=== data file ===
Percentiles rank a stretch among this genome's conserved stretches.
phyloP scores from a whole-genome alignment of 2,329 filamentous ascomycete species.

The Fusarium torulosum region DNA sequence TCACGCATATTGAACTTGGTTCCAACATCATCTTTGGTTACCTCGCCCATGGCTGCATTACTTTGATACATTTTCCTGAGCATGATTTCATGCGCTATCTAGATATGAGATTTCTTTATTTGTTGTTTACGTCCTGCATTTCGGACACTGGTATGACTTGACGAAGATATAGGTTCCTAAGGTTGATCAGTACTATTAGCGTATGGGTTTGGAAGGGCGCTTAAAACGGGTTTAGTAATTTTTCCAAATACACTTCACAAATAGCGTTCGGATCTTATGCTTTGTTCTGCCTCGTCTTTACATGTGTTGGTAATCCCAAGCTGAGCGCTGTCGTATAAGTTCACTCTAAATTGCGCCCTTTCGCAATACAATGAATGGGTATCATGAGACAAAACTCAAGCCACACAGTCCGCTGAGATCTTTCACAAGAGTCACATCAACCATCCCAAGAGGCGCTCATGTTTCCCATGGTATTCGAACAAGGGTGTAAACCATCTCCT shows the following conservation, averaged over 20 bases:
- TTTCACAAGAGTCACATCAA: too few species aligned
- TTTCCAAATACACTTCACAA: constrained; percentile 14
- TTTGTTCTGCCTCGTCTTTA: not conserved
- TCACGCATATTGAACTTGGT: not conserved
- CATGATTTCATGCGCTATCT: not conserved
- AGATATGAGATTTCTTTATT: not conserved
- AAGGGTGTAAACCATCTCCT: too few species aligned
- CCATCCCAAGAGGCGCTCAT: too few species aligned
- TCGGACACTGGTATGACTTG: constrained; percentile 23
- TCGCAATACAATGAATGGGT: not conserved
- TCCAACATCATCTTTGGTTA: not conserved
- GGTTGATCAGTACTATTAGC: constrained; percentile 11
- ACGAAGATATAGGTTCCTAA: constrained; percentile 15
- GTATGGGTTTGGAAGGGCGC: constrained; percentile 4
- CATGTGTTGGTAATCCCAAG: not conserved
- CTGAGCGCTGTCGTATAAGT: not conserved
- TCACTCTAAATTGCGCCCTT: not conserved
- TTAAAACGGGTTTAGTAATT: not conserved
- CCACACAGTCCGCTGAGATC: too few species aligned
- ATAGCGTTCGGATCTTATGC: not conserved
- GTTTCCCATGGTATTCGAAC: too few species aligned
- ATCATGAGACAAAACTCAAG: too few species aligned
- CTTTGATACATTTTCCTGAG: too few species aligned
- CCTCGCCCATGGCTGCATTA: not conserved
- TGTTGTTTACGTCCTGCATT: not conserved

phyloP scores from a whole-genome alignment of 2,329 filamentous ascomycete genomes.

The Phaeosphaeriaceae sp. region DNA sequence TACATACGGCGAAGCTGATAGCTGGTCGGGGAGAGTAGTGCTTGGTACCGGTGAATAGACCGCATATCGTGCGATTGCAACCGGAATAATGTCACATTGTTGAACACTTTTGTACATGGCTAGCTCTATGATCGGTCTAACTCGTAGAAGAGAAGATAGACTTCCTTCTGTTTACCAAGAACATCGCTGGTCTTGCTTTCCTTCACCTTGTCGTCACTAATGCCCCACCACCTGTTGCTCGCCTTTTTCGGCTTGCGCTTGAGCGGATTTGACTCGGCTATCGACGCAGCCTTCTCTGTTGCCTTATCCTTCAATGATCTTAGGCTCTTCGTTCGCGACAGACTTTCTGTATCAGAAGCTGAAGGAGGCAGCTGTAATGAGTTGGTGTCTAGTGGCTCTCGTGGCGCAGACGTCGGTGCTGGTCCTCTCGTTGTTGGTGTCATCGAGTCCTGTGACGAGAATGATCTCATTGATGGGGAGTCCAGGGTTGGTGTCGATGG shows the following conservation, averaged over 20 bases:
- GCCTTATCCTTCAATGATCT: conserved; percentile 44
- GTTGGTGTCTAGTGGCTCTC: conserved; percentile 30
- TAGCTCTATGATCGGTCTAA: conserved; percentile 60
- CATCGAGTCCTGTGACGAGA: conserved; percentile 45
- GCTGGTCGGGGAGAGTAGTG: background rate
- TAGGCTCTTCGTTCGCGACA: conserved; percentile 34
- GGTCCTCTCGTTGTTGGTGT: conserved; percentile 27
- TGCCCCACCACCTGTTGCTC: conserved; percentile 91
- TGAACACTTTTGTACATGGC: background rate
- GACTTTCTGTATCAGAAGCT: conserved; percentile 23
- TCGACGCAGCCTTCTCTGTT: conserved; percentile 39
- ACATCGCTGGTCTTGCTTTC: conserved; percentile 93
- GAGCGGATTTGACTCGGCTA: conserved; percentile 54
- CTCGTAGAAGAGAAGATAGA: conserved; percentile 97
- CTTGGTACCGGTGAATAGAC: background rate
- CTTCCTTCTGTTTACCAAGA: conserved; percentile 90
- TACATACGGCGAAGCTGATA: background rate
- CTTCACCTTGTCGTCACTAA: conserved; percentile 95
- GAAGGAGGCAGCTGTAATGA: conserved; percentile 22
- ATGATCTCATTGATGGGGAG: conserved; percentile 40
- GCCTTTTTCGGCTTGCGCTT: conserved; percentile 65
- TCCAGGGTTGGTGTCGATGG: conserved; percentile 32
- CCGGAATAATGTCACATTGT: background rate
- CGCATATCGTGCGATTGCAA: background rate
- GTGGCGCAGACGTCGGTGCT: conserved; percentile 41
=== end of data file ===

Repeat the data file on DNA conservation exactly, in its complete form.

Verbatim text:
Percentiles rank a stretch among this genome's conserved stretches.
phyloP scores from a whole-genome alignment of 2,329 filamentous ascomycete species.

The Fusarium torulosum region DNA sequence TCACGCATATTGAACTTGGTTCCAACATCATCTTTGGTTACCTCGCCCATGGCTGCATTACTTTGATACATTTTCCTGAGCATGATTTCATGCGCTATCTAGATATGAGATTTCTTTATTTGTTGTTTACGTCCTGCATTTCGGACACTGGTATGACTTGACGAAGATATAGGTTCCTAAGGTTGATCAGTACTATTAGCGTATGGGTTTGGAAGGGCGCTTAAAACGGGTTTAGTAATTTTTCCAAATACACTTCACAAATAGCGTTCGGATCTTATGCTTTGTTCTGCCTCGTCTTTACATGTGTTGGTAATCCCAAGCTGAGCGCTGTCGTATAAGTTCACTCTAAATTGCGCCCTTTCGCAATACAATGAATGGGTATCATGAGACAAAACTCAAGCCACACAGTCCGCTGAGATCTTTCACAAGAGTCACATCAACCATCCCAAGAGGCGCTCATGTTTCCCATGGTATTCGAACAAGGGTGTAAACCATCTCCT shows the following conservation, averaged over 20 bases:
- TTTCACAAGAGTCACATCAA: too few species aligned
- TTTCCAAATACACTTCACAA: constrained; percentile 14
- TTTGTTCTGCCTCGTCTTTA: not conserved
- TCACGCATATTGAACTTGGT: not conserved
- CATGATTTCATGCGCTATCT: not conserved
- AGATATGAGATTTCTTTATT: not conserved
- AAGGGTGTAAACCATCTCCT: too few species aligned
- CCATCCCAAGAGGCGCTCAT: too few species aligned
- TCGGACACTGGTATGACTTG: constrained; percentile 23
- TCGCAATACAATGAATGGGT: not conserved
- TCCAACATCATCTTTGGTTA: not conserved
- GGTTGATCAGTACTATTAGC: constrained; percentile 11
- ACGAAGATATAGGTTCCTAA: constrained; percentile 15
- GTATGGGTTTGGAAGGGCGC: constrained; percentile 4
- CATGTGTTGGTAATCCCAAG: not conserved
- CTGAGCGCTGTCGTATAAGT: not conserved
- TCACTCTAAATTGCGCCCTT: not conserved
- TTAAAACGGGTTTAGTAATT: not conserved
- CCACACAGTCCGCTGAGATC: too few species aligned
- ATAGCGTTCGGATCTTATGC: not conserved
- GTTTCCCATGGTATTCGAAC: too few species aligned
- ATCATGAGACAAAACTCAAG: too few species aligned
- CTTTGATACATTTTCCTGAG: too few species aligned
- CCTCGCCCATGGCTGCATTA: not conserved
- TGTTGTTTACGTCCTGCATT: not conserved

phyloP scores from a whole-genome alignment of 2,329 filamentous ascomycete genomes.

The Phaeosphaeriaceae sp. region DNA sequence TACATACGGCGAAGCTGATAGCTGGTCGGGGAGAGTAGTGCTTGGTACCGGTGAATAGACCGCATATCGTGCGATTGCAACCGGAATAATGTCACATTGTTGAACACTTTTGTACATGGCTAGCTCTATGATCGGTCTAACTCGTAGAAGAGAAGATAGACTTCCTTCTGTTTACCAAGAACATCGCTGGTCTTGCTTTCCTTCACCTTGTCGTCACTAATGCCCCACCACCTGTTGCTCGCCTTTTTCGGCTTGCGCTTGAGCGGATTTGACTCGGCTATCGACGCAGCCTTCTCTGTTGCCTTATCCTTCAATGATCTTAGGCTCTTCGTTCGCGACAGACTTTCTGTATCAGAAGCTGAAGGAGGCAGCTGTAATGAGTTGGTGTCTAGTGGCTCTCGTGGCGCAGACGTCGGTGCTGGTCCTCTCGTTGTTGGTGTCATCGAGTCCTGTGACGAGAATGATCTCATTGATGGGGAGTCCAGGGTTGGTGTCGATGG shows the following conservation, averaged over 20 bases:
- GCCTTATCCTTCAATGATCT: conserved; percentile 44
- GTTGGTGTCTAGTGGCTCTC: conserved; percentile 30
- TAGCTCTATGATCGGTCTAA: conserved; percentile 60
- CATCGAGTCCTGTGACGAGA: conserved; percentile 45
- GCTGGTCGGGGAGAGTAGTG: background rate
- TAGGCTCTTCGTTCGCGACA: conserved; percentile 34
- GGTCCTCTCGTTGTTGGTGT: conserved; percentile 27
- TGCCCCACCACCTGTTGCTC: conserved; percentile 91
- TGAACACTTTTGTACATGGC: background rate
- GACTTTCTGTATCAGAAGCT: conserved; percentile 23
- TCGACGCAGCCTTCTCTGTT: conserved; percentile 39
- ACATCGCTGGTCTTGCTTTC: conserved; percentile 93
- GAGCGGATTTGACTCGGCTA: conserved; percentile 54
- CTCGTAGAAGAGAAGATAGA: conserved; percentile 97
- CTTGGTACCGGTGAATAGAC: background rate
- CTTCCTTCTGTTTACCAAGA: conserved; percentile 90
- TACATACGGCGAAGCTGATA: background rate
- CTTCACCTTGTCGTCACTAA: conserved; percentile 95
- GAAGGAGGCAGCTGTAATGA: conserved; percentile 22
- ATGATCTCATTGATGGGGAG: conserved; percentile 40
- GCCTTTTTCGGCTTGCGCTT: conserved; percentile 65
- TCCAGGGTTGGTGTCGATGG: conserved; percentile 32
- CCGGAATAATGTCACATTGT: background rate
- CGCATATCGTGCGATTGCAA: background rate
- GTGGCGCAGACGTCGGTGCT: conserved; percentile 41